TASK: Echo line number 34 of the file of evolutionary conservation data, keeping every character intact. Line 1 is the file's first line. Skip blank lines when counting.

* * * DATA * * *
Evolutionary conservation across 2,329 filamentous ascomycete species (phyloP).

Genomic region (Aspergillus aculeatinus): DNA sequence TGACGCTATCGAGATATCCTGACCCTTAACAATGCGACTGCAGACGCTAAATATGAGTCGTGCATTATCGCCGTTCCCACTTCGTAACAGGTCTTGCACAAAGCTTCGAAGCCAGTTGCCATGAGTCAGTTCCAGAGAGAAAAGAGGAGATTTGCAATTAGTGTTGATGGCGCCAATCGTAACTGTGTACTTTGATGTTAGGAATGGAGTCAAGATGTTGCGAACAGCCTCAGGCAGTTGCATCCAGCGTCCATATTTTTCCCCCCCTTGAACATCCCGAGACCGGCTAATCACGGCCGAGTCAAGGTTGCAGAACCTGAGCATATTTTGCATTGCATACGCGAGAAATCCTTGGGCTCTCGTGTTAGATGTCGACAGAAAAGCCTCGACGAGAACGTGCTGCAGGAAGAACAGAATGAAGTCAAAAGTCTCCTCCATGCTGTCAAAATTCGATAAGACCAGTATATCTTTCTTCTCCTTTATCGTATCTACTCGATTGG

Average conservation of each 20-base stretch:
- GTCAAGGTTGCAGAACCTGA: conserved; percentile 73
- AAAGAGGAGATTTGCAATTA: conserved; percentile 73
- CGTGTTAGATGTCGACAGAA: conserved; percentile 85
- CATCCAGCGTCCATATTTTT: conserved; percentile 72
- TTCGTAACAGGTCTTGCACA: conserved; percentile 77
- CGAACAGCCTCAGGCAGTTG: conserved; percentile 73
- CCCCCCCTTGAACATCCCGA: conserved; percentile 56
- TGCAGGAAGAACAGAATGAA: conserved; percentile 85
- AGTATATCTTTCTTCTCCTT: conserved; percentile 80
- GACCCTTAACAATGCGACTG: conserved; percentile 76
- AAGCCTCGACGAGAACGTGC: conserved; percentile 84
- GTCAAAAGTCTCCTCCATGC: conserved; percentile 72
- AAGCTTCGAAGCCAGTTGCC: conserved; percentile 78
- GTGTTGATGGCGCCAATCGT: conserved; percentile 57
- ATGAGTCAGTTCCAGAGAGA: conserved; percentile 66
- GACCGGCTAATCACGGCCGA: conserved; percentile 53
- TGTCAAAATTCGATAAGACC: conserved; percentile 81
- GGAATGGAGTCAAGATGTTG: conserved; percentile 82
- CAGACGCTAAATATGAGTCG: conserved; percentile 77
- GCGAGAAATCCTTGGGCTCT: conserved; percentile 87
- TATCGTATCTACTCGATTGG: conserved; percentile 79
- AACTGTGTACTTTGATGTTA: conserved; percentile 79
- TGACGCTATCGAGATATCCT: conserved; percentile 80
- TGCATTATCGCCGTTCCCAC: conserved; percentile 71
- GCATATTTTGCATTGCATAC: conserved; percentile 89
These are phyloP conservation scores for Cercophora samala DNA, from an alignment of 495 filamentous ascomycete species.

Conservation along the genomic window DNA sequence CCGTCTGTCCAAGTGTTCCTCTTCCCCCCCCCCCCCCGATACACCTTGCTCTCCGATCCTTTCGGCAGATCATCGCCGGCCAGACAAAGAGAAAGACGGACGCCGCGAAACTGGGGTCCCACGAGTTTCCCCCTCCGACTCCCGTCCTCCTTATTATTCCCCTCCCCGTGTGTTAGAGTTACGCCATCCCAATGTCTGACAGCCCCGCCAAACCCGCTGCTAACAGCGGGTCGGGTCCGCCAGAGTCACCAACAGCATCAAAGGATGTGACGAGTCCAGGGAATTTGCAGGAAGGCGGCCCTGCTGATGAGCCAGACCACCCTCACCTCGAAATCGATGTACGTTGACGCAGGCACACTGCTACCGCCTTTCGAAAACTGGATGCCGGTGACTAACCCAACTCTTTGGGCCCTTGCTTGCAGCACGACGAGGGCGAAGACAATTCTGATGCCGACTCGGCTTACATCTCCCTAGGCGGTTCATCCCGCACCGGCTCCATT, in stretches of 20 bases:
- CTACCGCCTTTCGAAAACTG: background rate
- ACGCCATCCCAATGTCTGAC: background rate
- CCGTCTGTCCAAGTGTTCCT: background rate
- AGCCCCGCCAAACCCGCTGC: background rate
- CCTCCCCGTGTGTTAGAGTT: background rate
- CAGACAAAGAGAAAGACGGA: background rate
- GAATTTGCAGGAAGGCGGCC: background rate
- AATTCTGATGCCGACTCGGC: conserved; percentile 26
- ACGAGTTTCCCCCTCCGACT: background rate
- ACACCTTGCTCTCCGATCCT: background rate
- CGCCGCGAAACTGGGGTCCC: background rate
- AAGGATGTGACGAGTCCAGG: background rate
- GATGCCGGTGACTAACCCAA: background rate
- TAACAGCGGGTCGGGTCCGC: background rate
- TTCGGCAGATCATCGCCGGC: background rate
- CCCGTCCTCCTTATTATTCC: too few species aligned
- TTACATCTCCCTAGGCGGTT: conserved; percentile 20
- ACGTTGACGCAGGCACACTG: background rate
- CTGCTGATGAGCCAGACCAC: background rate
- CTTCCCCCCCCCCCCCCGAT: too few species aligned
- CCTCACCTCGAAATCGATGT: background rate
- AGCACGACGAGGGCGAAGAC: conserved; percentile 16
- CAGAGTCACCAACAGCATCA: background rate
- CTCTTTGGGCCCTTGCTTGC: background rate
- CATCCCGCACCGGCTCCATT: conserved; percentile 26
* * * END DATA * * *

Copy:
- AGCCCCGCCAAACCCGCTGC: background rate